BlAS (Bluetooth Impersonation Attacks) Vulnerability
I. Targeted Industries
- General Businesses
- Government Agencies
- Independent Organizations
- General Public
Bluetooth is a short-range wireless communication technology used by billions of devices and people who heavily rely on it. Recently, however, researchers at the École Polytechnique Fédérale de Lausanne (EPFL) discovered a security vulnerability in the Bluetooth pairing protocol. The protocol is known as Basic Rate/ Enhanced Data Rate, Bluetooth BR/EDR, or simply Bluetooth Classic. The vulnerability is labeled BIAS, or Bluetooth Impersonation Attacks. It allows attackers to spoof the identity of a previously paired device and successfully authenticate and connect to other devices without knowing the link key or long-term key.
III. Background Information
To establish an encrypted connection, two Bluetooth devices must pair using a link key. An unauthenticated, within range attacker, could spoof the address of either of the previously paired devices even though the attacker does not have the link key. Researchers identified two ways in which this can be done, depending on the Secure Simple Pairing method used. Please note that due to Bluetooth’s limited range, an attacker must be within Bluetooth range of an enabled Bluetooth device.
One way is through the Secure Connections method. This method would allow the attacker to claim to be the previously paired device that no longer supports secure connections. This downgrades the authentication security and allows attackers to proceed with their attack using a legacy secure authentication. However, this would not occur if the device were under Secure Connections mode only.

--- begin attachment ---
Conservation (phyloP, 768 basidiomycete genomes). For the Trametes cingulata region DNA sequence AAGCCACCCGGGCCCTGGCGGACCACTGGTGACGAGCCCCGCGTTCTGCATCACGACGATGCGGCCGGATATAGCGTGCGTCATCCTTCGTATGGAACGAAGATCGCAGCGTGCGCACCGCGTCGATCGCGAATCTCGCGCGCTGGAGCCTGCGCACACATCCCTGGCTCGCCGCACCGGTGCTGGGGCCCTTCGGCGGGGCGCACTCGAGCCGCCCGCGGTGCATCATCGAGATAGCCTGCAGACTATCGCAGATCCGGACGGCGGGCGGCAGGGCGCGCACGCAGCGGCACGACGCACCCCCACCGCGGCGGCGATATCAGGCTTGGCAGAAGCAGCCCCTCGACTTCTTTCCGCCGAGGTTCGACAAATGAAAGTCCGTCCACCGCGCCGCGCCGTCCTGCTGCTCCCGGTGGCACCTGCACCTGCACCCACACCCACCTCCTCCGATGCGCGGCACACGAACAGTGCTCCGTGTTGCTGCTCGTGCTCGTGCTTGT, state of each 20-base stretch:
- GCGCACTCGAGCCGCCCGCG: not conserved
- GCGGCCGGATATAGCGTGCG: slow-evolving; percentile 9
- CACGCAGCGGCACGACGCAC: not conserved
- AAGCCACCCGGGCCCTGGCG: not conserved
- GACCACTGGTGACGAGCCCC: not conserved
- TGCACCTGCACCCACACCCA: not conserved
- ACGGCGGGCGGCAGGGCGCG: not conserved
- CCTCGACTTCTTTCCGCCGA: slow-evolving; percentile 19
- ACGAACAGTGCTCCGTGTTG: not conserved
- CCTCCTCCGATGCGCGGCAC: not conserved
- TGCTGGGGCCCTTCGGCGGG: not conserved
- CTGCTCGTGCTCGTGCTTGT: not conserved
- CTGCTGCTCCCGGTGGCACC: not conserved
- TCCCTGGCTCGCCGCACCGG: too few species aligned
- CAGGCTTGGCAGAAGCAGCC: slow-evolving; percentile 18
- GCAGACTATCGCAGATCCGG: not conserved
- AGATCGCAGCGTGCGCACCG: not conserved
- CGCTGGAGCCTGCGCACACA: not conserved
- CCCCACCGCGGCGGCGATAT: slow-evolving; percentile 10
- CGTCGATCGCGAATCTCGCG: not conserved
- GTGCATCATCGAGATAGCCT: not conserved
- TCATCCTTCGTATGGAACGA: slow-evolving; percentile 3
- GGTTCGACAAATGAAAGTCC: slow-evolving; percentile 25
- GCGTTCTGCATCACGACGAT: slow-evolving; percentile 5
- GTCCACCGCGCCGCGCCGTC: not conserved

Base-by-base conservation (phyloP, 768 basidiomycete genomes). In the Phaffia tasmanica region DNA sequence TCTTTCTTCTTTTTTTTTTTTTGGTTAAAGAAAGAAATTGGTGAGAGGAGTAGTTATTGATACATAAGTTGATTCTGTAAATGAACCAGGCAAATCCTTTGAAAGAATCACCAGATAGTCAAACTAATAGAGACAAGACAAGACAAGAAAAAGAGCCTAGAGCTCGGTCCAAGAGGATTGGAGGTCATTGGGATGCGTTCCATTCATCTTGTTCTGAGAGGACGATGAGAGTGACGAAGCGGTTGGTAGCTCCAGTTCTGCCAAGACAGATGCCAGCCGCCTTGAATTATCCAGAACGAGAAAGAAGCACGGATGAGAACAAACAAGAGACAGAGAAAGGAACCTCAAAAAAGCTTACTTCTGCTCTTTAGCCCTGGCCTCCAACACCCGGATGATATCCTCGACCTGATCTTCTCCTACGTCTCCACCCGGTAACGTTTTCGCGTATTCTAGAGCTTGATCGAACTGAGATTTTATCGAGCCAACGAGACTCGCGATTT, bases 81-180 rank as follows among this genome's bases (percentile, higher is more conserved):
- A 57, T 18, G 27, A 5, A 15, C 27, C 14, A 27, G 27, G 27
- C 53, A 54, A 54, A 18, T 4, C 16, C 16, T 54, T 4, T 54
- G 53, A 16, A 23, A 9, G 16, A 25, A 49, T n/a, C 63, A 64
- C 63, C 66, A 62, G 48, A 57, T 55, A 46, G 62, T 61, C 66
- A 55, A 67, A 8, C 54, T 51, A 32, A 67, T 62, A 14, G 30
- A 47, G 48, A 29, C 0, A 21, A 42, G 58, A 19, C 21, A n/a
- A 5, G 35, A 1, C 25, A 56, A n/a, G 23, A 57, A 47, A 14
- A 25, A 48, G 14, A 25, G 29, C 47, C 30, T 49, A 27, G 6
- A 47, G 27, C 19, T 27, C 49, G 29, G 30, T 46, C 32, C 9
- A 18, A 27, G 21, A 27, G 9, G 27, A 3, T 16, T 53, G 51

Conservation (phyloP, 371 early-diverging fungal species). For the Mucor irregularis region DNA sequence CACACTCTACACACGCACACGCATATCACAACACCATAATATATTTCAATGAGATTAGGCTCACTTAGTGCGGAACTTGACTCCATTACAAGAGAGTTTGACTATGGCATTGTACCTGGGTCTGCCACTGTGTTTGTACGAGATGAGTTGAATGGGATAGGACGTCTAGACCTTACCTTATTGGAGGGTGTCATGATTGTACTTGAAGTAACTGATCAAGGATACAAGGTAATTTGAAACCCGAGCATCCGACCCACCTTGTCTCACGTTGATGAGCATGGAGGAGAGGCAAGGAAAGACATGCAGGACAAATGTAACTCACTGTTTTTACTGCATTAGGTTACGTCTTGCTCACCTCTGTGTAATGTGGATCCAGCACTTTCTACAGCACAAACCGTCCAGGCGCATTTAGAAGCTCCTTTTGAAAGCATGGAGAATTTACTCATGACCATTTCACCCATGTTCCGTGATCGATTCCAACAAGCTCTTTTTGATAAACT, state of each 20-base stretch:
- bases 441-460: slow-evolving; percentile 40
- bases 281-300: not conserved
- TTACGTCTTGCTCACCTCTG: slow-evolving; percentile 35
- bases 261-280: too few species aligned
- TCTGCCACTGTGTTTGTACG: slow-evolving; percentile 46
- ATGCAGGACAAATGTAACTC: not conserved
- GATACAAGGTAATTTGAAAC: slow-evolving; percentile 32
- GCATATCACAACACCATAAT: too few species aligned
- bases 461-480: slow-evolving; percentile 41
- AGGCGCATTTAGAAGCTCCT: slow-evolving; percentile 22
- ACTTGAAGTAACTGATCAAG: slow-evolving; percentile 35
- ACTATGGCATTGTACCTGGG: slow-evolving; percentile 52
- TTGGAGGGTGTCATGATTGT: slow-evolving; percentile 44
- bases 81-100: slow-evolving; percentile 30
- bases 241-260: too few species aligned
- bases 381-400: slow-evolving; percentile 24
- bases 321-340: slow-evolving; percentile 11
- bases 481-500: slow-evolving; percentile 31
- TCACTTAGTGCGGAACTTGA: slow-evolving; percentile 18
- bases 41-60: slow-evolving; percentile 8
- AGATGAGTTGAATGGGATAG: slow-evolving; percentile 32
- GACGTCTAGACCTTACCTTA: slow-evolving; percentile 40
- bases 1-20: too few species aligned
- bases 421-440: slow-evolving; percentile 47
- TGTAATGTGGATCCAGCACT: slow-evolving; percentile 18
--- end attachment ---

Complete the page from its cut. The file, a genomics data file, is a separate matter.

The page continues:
If the attacker succeeds then, they could also use a second method in which the attacker becomes the master role instead of the slave (known as a role switch) and be the authentication initiator between the devices. If successful, authentication is completed between devices. Even if the attacked device does not authenticate mutually with the master role attacker, it will still result in authentication even though the attacker does not possess the link key.
Researchers also mentioned that the BIAS (CVE-2020-10135) could be combined with the KNOB (CVE-2019-9506) vulnerability to break authentication even on Bluetooth devices with the secure authentication mode. Bluetooth capable devices should receive patches for both vulnerabilities to be safe.
The Bluetooth Special Interest Group (SIG) is working with member organizations to develop updates and recommendations to the Bluetooth Core Specification. Please see the Recommended Link below for more details. In the interim:
- Stay Informed
Stay informed on the evolving issues, and further recommendations as researchers continue to investigate this vulnerability.
- Update Bluetooth
Update your Bluetooth enabled devices with the newest software updates and patches as they become available.
- Consider applicable recommendations from the Bluetooth SIG
Bluetooth has given some short-term recommendations for vendors and hosts to use while the patch is being worked on.
V. Indicators of Compromise
The link below has been included to assist with the download of some identified IOC’s related to this Threat Advisory Report. Be on the lookout for these IOC’s, as well as anything that looks similar.
(1) “CERT/CC Vulnerability Note VU#647177.” VU#647177 – Bluetooth devices supporting BR/EDR are vulnerable to impersonation attacks, May 18, 2020. https://www.kb.cert.org/vuls/id/647177/.
(2) Cimpanu, Catalin. “Smartphones, Laptops, IoT Devices Vulnerable to New BIAS Bluetooth Attack.” ZDNet. ZDNet, May 18, 2020. https://www.zdnet.com/article/smartphones-laptops-iot-devices-vulnerable-to-new-bias-bluetooth-attack/.
(3) “Security Notice.” Bluetooth® Technology Website. Accessed May 22, 2020. https://www.bluetooth.com/learn-about-bluetooth/bluetooth-technology/bluetooth-security/bias-vulnerability/ .